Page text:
That’s not the wholly fictive scenario it once used to be. The surging AfD is polling at 22 percent — a level of support greater than what each of the three centrist and center-left parties in the country’s ruling coalition currently command. It seems poised to break the “cordon sanitaire” erected around it by Germany’s more mainstream parties that have so far refused to entertain coalition talks with the far-right faction and possibly shoulder its way into power in state elections later this year.
That AfD officials were openly entertaining the idea of forced repatriation of migrants and even some German nationals of foreign origin horrified many in a country with a deep memory of its dark past. By some accounts, more than a million people participated in the anti-AfD protests.
“In Hamburg and Munich, rallies had to be dispersed because significantly more people than expected attended. Aerial images from across the country showed masses of people braving bitter January temperatures to fill city squares and avenues,” reported my colleague Kate Brady. “According to police figures, in Berlin on Sunday, about 100,000 people gathered on the lawns of the Reichstag, which houses Germany’s lower house of parliament.”
Signs and slogans at the rallies made clear what many Germans believe is at stake. Banners warned of the return of “Nazis” — and marchers summoned the legacy of the 1930s, when Adolf Hitler and his allies seized control via the ballot box. “Everyone, together, against fascism” was the chant in Berlin.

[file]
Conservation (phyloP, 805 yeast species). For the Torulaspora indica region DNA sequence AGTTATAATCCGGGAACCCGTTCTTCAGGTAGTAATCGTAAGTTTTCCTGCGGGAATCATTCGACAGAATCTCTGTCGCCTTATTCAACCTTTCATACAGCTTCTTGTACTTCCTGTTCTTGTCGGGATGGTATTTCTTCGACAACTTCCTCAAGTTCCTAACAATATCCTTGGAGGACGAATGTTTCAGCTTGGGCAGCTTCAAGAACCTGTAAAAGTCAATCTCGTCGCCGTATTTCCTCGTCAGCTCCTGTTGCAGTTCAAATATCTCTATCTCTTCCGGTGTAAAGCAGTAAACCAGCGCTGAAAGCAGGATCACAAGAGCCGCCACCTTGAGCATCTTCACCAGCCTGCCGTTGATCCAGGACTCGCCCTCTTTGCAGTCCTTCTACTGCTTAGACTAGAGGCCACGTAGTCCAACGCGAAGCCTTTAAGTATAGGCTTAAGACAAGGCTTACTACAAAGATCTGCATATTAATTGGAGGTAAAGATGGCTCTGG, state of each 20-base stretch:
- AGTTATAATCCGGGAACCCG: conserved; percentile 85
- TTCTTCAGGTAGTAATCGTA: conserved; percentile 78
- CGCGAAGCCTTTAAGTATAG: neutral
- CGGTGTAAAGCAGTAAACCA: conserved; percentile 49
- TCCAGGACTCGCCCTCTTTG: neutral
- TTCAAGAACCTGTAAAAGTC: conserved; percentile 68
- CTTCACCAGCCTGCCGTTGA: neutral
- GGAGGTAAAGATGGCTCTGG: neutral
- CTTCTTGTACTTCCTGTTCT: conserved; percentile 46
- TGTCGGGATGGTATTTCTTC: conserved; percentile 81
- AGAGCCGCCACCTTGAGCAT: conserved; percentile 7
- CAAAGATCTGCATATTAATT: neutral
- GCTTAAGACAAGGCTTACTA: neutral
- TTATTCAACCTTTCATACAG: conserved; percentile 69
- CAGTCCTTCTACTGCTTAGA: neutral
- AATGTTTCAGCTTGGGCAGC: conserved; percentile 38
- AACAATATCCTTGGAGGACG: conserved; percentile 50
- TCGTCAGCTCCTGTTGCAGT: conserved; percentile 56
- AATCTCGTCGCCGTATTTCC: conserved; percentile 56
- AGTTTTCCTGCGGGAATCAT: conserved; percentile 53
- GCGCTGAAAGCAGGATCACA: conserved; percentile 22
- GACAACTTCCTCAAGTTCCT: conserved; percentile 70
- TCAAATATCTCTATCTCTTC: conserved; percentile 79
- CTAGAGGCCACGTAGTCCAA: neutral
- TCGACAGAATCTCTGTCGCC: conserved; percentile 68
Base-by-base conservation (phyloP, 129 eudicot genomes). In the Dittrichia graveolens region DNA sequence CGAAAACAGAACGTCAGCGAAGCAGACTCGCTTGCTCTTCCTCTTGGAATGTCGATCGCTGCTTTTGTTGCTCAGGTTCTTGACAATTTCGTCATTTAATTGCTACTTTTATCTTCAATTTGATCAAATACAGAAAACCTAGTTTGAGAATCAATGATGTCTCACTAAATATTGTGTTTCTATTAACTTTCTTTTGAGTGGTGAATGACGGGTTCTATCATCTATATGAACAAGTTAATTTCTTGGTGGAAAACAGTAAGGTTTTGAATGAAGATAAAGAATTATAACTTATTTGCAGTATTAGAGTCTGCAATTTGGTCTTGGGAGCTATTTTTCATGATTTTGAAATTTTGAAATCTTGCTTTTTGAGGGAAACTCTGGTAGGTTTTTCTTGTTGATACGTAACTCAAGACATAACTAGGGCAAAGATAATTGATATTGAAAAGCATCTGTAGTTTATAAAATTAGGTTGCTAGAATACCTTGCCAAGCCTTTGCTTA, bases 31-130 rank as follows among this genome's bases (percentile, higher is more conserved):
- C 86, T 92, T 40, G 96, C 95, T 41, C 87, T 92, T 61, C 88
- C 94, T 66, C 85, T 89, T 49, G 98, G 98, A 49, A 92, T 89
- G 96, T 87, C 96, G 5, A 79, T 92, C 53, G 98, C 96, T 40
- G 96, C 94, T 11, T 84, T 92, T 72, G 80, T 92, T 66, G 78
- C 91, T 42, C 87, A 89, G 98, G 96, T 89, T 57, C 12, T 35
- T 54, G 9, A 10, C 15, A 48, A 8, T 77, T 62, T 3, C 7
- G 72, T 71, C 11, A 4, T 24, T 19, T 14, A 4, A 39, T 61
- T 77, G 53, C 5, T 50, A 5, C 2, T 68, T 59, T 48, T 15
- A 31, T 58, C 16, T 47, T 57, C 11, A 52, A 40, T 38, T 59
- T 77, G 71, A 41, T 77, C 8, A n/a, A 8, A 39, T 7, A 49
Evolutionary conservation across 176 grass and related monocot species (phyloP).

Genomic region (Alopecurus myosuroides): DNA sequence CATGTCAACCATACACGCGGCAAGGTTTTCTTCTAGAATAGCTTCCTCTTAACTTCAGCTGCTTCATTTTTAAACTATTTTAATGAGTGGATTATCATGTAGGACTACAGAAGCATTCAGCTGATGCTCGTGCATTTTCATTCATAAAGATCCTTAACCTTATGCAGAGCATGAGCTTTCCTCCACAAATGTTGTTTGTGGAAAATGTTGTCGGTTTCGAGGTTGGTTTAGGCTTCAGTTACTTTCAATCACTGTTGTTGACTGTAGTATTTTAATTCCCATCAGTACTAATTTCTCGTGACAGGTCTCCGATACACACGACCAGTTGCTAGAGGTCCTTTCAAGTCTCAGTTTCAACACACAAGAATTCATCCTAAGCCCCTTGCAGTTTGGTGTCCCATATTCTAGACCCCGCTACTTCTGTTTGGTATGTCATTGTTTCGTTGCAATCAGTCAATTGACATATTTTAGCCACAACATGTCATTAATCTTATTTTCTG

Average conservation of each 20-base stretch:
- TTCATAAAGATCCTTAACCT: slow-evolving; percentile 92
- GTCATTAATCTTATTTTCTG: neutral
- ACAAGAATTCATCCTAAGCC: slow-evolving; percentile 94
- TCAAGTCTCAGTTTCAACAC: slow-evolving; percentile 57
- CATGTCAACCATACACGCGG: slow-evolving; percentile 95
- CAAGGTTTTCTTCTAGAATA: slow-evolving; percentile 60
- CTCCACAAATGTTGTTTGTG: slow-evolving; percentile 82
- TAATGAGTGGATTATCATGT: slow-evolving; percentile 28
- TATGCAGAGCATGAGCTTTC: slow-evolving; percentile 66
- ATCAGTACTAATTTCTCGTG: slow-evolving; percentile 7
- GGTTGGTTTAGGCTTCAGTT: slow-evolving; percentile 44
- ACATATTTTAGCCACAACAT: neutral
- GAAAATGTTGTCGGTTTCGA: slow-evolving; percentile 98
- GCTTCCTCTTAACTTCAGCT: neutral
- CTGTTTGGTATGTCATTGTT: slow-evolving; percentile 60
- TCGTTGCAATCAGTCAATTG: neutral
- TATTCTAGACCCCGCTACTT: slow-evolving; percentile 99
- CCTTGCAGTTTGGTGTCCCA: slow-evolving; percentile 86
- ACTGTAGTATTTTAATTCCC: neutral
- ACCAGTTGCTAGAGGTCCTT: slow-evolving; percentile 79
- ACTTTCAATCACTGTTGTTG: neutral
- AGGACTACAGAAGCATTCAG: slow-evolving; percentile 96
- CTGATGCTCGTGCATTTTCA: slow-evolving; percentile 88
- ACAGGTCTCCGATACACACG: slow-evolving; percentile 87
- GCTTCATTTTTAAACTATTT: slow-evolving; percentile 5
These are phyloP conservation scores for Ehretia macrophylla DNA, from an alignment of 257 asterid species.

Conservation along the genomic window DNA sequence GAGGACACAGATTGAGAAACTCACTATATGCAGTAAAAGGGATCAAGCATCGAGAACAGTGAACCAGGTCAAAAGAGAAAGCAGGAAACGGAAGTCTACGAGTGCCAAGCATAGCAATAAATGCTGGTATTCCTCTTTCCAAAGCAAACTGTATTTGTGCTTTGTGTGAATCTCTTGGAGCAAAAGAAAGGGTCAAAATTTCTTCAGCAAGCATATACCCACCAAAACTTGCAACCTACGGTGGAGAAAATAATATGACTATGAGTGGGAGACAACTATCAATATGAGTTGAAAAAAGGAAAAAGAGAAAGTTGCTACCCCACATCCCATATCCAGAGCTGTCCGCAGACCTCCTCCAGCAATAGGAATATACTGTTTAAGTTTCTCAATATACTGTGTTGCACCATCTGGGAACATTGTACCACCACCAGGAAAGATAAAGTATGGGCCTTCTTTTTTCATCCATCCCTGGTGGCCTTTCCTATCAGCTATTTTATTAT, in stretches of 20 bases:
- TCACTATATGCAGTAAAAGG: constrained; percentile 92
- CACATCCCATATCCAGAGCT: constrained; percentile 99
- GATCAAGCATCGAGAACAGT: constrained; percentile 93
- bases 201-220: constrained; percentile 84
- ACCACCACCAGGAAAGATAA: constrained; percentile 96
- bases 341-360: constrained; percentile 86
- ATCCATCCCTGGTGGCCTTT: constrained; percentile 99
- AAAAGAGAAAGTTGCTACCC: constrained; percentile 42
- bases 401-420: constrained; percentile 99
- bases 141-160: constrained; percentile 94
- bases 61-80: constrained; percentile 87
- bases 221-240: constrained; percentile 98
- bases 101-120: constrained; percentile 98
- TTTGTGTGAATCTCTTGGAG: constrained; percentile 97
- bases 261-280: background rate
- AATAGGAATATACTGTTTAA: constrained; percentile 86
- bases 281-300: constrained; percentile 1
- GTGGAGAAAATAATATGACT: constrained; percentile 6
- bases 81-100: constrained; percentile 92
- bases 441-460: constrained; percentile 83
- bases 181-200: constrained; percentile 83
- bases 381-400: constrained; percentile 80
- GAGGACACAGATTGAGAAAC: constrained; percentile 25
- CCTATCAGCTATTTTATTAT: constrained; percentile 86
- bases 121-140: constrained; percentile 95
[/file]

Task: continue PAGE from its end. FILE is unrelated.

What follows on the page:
The investigative report by nonprofit research institute Correctiv detailed the extensive private discussions had between AfD members and a coterie of influential right-wing extremists and wealthy business executives at a November meeting in a hotel in Potsdam, outside of Berlin. This included talk of a “remigration” plan that would deport asylum seekers, non-Germans with residency rights and even “non-assimilated” German citizens.
Martin Sellner, a far-right extremist and leader of the Austrian “Identitarian Movement,” attended the gathering and floated a “master plan” that could even see these deportees sent to an imagined “model state” in North Africa. Whatever the unviability of the proposals, it echoed Nazi deliberations in 1940 to forcibly relocate millions of Jews to Madagascar. Sellner once maintained correspondence with Brenton Tarrant, the white nationalist gunmen who carried out the hideous 2019 killing spree at a set of mosques in Christchurch, New Zealand.
Top AfD leaders have sought to distance themselves from the meetings, arguing that they were not officially sanctioned by the party and do not reflect its stated agenda. Alice Weidel, the party’s co-leader, said in a recent interview with the Financial Times that the AfD’s views were unfairly stigmatized and criticized the methods Correctiv used to infiltrate the gathering.
“It was just an attempt to criminalize the very idea of repatriating people lawfully who don’t have leave to remain here, or are subject to a deportation order,” said Weidel, whose close aide Roland Hartwig reportedly attended the November event. “The AfD is the party that stands for enforcing this country’s laws.”